Have you heard the Christian song, “I Can Only Imagine”? Great message. In fact, they’ve made a motion picture now to tell the story of the writing of the song. Powerful.
But this piece is not about that. I need to tell you a story – a true story – as told to me recently by a colleague. There was this little church in a medium-sized town, and it appeared to be in a death spiral. A generation ago it had been vibrant but the membership had either died, grown discouraged, or moved away. There were still forty names on the books; average attendance, sixteen. Youngest: seventy.
The pastor’s first observation was that he apparently had been sent there to officiate at a corporate funeral. But the more he prayed the more convinced he became that God might still have a noble purpose for this struggling, aging congregation.
So he prayed. And he invited the entire congregation to meet with him to pray for their church every morning from 6:00am to 6:30. Six of them showed up. All ladies. After a few weeks a seventh one joined them.
Two, three months went by and there was no visible change. They pled for the people of their community, especially for the families, especially for the children. They didn’t go house-to-house. They spent no money on marketing. They just prayed. They pleaded. They interceded. Nothing changed. Except they couldn’t get all the praying done they wanted to do by 6:30 so they extended their daily prayertime from 6:00am to 7:00.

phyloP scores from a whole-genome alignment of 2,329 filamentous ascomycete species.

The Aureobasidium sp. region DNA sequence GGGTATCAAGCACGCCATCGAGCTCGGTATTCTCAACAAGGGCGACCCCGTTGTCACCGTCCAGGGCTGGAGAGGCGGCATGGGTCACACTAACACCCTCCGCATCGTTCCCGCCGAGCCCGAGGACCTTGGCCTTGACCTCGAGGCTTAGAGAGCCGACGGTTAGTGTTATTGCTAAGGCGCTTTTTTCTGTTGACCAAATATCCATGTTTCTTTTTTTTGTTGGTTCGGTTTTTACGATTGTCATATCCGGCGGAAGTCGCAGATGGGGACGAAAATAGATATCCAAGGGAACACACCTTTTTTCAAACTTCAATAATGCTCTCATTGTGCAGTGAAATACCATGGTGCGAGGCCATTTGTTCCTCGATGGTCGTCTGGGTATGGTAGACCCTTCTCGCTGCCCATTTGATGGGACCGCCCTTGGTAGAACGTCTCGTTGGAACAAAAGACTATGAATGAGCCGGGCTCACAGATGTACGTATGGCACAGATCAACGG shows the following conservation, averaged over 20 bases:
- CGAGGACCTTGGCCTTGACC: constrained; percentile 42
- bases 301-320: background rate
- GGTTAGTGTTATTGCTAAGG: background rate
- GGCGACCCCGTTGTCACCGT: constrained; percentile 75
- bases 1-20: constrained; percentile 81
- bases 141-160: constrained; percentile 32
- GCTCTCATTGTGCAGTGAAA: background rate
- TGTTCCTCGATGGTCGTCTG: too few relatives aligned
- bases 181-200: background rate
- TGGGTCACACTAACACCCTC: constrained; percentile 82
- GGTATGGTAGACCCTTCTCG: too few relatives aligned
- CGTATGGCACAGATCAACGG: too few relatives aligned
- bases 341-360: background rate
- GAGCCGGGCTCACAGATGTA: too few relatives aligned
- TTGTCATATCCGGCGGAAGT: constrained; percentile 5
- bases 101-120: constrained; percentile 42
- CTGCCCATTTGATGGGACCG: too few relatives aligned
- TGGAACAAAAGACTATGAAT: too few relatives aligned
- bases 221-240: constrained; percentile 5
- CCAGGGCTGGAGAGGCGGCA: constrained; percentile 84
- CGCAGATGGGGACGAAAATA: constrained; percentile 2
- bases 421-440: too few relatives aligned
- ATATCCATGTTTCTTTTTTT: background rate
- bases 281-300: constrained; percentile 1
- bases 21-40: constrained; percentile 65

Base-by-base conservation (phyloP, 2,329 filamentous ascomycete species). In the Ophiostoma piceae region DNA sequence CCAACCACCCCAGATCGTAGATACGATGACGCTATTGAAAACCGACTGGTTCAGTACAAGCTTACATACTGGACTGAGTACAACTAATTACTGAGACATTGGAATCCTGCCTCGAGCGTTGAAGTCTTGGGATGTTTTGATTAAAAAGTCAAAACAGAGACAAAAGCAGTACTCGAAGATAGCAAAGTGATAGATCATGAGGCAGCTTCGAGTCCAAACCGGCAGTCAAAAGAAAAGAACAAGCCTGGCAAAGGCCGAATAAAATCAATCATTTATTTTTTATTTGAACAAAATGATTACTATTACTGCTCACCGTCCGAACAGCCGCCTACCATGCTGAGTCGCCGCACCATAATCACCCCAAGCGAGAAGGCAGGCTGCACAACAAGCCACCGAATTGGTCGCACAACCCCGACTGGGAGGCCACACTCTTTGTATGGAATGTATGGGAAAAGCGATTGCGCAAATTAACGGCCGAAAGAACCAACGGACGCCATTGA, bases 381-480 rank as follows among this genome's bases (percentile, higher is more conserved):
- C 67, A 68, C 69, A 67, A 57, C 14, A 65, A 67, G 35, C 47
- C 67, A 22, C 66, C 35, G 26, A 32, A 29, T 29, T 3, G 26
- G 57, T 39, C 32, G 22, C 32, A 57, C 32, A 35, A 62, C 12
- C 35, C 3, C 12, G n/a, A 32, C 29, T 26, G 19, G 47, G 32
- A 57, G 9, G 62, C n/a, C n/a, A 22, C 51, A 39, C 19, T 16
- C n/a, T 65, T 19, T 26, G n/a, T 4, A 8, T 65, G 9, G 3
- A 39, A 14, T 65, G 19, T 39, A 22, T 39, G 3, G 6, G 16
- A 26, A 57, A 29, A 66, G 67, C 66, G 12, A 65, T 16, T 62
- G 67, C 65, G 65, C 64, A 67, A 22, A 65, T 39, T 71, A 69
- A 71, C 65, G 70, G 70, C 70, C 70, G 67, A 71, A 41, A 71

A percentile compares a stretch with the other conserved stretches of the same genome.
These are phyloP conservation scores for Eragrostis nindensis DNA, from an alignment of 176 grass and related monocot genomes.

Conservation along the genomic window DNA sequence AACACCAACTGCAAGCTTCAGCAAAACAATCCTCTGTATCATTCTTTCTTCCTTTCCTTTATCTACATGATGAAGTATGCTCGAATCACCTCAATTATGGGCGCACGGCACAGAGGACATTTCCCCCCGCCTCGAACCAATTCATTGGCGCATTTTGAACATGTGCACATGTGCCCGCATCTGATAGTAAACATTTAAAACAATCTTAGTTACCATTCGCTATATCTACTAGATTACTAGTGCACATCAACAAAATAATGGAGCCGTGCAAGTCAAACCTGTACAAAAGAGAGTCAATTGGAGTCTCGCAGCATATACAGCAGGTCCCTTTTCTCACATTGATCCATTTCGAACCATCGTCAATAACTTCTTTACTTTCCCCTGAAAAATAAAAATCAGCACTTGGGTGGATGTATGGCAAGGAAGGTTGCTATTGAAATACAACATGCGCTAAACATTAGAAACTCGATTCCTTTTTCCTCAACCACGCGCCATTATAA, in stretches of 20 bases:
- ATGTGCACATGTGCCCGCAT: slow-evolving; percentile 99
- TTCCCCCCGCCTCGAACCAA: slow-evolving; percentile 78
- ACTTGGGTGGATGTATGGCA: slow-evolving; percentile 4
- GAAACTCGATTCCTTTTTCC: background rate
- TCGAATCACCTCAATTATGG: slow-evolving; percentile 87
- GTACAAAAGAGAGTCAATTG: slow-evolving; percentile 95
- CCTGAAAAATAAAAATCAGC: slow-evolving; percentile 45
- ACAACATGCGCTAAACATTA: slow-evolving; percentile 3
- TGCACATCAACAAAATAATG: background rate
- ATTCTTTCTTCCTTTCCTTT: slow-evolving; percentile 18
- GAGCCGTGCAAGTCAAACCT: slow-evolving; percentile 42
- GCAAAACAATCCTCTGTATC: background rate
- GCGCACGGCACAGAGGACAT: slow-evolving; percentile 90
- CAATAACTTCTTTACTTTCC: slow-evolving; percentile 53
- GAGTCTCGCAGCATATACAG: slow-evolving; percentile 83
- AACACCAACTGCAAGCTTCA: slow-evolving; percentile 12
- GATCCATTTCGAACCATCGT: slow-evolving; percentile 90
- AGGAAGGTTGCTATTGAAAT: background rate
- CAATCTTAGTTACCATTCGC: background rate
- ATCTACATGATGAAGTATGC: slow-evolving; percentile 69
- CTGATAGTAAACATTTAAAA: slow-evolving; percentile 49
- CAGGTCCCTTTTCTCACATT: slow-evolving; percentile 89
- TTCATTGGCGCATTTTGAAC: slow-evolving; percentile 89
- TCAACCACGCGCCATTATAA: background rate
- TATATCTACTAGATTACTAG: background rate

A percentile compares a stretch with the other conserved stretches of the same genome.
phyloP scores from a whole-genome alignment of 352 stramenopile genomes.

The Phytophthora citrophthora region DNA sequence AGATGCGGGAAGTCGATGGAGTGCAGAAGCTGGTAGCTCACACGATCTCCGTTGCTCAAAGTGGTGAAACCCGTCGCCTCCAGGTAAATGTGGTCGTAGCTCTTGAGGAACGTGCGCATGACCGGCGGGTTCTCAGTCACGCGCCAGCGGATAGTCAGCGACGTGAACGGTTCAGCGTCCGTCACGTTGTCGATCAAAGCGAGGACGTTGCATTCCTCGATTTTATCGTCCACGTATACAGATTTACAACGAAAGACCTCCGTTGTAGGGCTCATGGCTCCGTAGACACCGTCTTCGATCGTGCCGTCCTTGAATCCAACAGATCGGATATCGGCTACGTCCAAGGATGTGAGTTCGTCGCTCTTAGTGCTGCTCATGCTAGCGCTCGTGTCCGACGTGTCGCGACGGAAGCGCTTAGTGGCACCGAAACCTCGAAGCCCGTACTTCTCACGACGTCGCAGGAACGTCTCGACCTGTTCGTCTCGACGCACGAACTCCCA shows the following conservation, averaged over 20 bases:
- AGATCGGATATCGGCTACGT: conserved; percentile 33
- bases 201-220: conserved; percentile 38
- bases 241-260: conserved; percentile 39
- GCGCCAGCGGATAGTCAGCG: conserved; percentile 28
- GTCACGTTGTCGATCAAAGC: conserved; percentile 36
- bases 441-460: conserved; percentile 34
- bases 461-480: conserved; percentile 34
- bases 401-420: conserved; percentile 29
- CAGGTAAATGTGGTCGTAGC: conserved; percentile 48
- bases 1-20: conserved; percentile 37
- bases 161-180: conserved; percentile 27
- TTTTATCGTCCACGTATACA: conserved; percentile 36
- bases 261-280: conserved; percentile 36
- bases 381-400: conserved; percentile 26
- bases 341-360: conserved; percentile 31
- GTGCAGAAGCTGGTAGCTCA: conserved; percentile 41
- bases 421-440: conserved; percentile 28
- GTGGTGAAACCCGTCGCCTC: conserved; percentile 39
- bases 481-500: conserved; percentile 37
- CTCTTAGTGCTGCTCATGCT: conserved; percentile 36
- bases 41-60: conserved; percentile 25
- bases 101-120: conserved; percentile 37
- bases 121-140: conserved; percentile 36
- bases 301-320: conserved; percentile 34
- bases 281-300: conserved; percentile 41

A couple of months later a new family showed up at church. No one could remember the last time that had happened. A year later the average weekly attendance was fifty four. Some of the new folks began to join them at 6:00am. Three years later their regular worship attendance was near 300.
So that raises a question: Was the growth of the church the result of God’s supernatural work in the community, or the result of the renewed focus of the members? I suspect the answer is: both. People are only drawn as the Holy Spirit draws them. Jesus brings people to Jesus; we don’t. But when a passion for seeing the lost come to the cross saturates a group of believers, it changes the effectiveness of the church. It changes what God can do there.
So, what if every one of our congregations could catch that vision? Small town and large, small church, medium, large…sleepy or vibrant? Average age seventy or average age thirty-seven? What would happen? I can only imagine.
By Don Jacobsen